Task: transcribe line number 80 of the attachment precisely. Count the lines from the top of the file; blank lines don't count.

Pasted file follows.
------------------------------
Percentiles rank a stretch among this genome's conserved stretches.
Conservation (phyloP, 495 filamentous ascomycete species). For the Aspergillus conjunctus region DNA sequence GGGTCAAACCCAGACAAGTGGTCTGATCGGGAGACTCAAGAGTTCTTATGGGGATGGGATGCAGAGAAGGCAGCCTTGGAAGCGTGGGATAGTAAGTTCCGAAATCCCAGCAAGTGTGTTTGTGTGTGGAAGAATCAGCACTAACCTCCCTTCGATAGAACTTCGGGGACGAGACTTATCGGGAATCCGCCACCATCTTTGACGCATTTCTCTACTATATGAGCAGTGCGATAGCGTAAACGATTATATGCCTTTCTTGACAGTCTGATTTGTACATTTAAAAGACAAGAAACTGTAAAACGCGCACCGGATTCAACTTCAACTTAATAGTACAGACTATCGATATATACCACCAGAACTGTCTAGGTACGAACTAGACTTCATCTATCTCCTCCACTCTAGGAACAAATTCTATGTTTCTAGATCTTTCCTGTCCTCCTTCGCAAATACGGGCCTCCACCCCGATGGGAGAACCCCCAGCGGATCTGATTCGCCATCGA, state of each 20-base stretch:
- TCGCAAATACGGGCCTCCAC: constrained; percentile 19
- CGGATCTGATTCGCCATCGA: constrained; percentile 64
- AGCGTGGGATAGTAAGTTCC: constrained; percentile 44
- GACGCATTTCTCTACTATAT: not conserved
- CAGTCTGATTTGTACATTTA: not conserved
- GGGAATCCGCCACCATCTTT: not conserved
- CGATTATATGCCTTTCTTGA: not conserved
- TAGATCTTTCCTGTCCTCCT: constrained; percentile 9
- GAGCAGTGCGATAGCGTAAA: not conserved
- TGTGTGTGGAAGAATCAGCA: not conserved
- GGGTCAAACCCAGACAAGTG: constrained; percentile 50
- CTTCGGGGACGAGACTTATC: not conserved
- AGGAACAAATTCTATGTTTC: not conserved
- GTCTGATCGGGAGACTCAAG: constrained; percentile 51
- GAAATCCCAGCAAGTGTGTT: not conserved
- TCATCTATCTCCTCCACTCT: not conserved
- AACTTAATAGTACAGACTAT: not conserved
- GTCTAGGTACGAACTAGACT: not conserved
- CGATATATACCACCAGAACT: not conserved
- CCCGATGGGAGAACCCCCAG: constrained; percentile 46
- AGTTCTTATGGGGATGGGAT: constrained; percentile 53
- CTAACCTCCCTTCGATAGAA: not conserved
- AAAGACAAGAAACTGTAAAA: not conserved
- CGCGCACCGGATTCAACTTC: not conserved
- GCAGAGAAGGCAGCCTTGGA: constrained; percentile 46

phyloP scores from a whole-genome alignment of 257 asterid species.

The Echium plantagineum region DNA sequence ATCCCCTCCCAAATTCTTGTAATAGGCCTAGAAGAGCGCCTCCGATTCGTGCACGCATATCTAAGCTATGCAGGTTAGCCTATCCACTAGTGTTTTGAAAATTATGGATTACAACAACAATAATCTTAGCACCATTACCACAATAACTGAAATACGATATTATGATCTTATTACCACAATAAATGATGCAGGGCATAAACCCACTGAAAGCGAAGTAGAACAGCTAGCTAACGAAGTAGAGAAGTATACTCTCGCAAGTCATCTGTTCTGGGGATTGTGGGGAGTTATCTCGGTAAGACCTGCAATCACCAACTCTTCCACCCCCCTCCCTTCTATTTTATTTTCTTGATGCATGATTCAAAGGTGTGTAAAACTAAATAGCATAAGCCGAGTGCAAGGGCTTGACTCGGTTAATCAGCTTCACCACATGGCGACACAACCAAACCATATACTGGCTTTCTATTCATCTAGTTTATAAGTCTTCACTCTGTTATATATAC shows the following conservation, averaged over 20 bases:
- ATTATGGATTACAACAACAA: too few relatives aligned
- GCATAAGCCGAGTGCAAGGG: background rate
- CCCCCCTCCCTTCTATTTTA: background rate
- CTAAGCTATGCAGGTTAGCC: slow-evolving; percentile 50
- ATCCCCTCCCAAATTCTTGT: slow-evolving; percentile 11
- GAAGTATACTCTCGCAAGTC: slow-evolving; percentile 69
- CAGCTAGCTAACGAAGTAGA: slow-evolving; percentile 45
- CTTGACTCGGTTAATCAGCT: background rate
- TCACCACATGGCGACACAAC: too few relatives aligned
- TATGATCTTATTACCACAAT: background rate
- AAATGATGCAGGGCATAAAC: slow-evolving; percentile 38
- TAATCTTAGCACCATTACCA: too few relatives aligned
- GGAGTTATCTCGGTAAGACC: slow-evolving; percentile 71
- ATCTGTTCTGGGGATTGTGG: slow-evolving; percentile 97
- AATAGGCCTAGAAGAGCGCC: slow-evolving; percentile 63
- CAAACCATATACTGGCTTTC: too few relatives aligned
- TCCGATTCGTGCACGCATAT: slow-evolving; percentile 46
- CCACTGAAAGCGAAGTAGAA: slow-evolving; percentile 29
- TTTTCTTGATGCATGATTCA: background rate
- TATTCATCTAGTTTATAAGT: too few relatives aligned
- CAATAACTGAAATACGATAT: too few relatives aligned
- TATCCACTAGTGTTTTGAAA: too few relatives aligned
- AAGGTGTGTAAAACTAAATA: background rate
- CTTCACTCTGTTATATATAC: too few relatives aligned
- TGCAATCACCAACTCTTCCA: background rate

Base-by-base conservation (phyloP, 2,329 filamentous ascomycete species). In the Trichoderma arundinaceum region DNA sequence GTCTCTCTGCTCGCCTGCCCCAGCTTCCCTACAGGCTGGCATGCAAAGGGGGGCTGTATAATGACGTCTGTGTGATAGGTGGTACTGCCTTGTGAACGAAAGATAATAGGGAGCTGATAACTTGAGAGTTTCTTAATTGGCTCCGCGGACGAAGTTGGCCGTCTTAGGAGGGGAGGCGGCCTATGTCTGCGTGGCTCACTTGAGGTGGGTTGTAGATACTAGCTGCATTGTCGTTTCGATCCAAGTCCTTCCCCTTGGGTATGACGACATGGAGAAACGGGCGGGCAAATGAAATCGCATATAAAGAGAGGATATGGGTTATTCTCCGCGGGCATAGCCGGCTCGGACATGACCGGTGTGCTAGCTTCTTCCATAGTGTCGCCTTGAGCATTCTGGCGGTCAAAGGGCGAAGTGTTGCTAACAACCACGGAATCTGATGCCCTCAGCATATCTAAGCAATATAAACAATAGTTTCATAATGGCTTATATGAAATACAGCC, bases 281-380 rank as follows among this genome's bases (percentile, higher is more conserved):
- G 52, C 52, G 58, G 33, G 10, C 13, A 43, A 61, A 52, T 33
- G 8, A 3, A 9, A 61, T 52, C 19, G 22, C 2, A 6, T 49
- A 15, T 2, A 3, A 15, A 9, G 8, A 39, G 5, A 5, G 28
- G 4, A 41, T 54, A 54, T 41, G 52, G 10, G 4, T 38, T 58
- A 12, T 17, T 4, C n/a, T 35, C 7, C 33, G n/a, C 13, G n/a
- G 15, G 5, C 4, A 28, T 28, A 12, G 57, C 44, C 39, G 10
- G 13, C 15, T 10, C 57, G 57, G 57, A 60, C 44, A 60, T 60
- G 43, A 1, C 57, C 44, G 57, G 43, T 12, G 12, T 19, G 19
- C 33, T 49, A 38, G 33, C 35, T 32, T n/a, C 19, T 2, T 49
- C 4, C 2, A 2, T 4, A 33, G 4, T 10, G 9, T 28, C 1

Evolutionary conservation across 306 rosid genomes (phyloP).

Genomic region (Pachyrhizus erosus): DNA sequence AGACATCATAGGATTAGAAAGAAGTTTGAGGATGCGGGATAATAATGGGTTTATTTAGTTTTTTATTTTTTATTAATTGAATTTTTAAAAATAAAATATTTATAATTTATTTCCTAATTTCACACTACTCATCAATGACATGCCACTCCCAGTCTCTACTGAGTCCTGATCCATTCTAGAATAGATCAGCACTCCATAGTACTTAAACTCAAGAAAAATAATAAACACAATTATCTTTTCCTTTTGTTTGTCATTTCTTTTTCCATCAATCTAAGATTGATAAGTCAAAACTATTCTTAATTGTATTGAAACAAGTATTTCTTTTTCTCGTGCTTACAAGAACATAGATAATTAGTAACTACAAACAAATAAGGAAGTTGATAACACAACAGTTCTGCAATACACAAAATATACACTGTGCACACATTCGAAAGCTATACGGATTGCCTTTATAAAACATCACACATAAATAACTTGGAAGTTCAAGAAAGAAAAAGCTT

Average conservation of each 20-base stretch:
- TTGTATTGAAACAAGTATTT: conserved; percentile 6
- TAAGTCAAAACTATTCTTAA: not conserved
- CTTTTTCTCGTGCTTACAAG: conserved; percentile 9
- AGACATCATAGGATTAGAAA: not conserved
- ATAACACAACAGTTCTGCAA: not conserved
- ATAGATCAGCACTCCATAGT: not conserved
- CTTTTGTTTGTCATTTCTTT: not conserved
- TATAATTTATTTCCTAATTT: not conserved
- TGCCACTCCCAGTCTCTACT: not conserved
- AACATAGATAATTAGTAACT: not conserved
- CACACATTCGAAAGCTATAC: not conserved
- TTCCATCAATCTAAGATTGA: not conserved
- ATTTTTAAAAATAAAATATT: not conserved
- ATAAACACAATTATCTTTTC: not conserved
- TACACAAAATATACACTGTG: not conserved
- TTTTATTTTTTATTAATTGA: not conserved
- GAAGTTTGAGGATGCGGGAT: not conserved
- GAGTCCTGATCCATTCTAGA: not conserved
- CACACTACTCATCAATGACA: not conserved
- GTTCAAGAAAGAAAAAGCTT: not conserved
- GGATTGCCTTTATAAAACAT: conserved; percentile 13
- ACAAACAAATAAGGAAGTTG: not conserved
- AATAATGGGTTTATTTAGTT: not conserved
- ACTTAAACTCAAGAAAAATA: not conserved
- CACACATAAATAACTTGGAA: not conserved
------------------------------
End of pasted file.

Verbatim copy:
- TTCCATCAATCTAAGATTGA: not conserved